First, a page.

Sago Palm Plant Is Toxic To Dogs Warns Couple Who Lost Two Dogs To The Common Plant
Sago palm plants are common outdoor plants in southern states and popular houseplants, but most people are unaware that they are toxic to dogs, cats, and humans.
A heartbroken Illinois couple lost both of their dogs to a sago palm plant and are sharing their tragic story to prevent it from happening to other dogs.
Stephanie and Tony Evans purchased a vacation home in South Carolina and brought their beloved dogs, 5-year-old Maisy and one-year-old Murphy, along to visit.
The dogs were exploring their new backyard and discovered the seeds of a sago palm plant and quickly devoured them. Stephanie didn’t realize something was wrong until the dogs started to throw up.
Thirty minutes after eating the toxic seeds, both dogs started to vomit and couldn’t stop. The couple called a local vet who told them to bring them in immediately.
The sago palm plant is not actually a palm tree but a cycads. While all parts of the plant are poisonous, the seeds of the plant are toxic if consumed by children or pets. Just one or two seeds can be fatal to a medium-sized dog, and there is no antidote.
“The toxin causes gastrointestinal irritation as early as 15 minutes after ingestion of sago palm parts, followed by liver damage,” states Doctor Carolyn Karlin.
Symptoms of Sago Palm toxicity
VCA Hospitals states, “The degree of toxicity of Sago Palms is considered ‘severe’.”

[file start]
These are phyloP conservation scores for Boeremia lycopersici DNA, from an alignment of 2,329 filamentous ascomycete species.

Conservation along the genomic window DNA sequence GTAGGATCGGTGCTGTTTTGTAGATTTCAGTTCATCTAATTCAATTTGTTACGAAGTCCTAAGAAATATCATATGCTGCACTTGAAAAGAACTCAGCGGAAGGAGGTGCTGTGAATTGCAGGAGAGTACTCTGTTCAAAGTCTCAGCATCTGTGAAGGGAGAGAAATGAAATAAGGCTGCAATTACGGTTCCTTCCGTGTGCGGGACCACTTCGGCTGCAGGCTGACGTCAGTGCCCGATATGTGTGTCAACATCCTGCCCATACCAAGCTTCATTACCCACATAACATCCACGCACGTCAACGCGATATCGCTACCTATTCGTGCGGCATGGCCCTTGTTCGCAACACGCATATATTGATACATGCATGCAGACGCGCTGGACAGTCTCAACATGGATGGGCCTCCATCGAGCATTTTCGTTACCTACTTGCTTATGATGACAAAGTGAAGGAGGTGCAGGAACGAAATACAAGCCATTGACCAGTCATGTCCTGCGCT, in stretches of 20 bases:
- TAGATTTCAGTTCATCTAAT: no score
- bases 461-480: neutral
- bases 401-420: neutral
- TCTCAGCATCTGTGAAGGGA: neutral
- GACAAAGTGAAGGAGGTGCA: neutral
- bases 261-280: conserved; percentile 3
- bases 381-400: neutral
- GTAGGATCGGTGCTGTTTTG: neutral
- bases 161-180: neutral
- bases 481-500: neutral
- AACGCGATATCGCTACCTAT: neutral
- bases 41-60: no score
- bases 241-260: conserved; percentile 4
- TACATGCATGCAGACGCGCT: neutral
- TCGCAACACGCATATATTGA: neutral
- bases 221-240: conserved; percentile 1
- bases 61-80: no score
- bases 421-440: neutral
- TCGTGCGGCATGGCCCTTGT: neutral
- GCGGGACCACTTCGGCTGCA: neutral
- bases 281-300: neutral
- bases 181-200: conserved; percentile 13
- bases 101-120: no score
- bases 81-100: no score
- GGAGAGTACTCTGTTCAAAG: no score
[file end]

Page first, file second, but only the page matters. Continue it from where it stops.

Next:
Maisy and Murphy were rushed to the animal hospital. “I thought that with all they threw up, that most of the poison would not have been absorbed. They did everything they could, charcoal and a lot of IV medications,” Stephanie told People.
Sadly, Maisy passed away shortly after arriving at the hospital. Murphy held on for a little longer, but after returning home was put down due to liver failure.
The devastated couple is honoring their late dogs by informing other pet parents of the dangers of the plant.
They posted their heartbreaking story on Facebook with the hashtag #maisynmurphysmission and it has been shared by 12,000 people. “We learned the hard way,” wrote Stephanie. But she hopes the “silver lining” of her tragic experience is to prevent this from happening to another dog and family.
“Why are these plant all over the south inside and outside? We had no idea and we want to get this information out there so others can be on the look out. We are devastated by this loss,” she said. “Both of these dogs are already greatly missed.”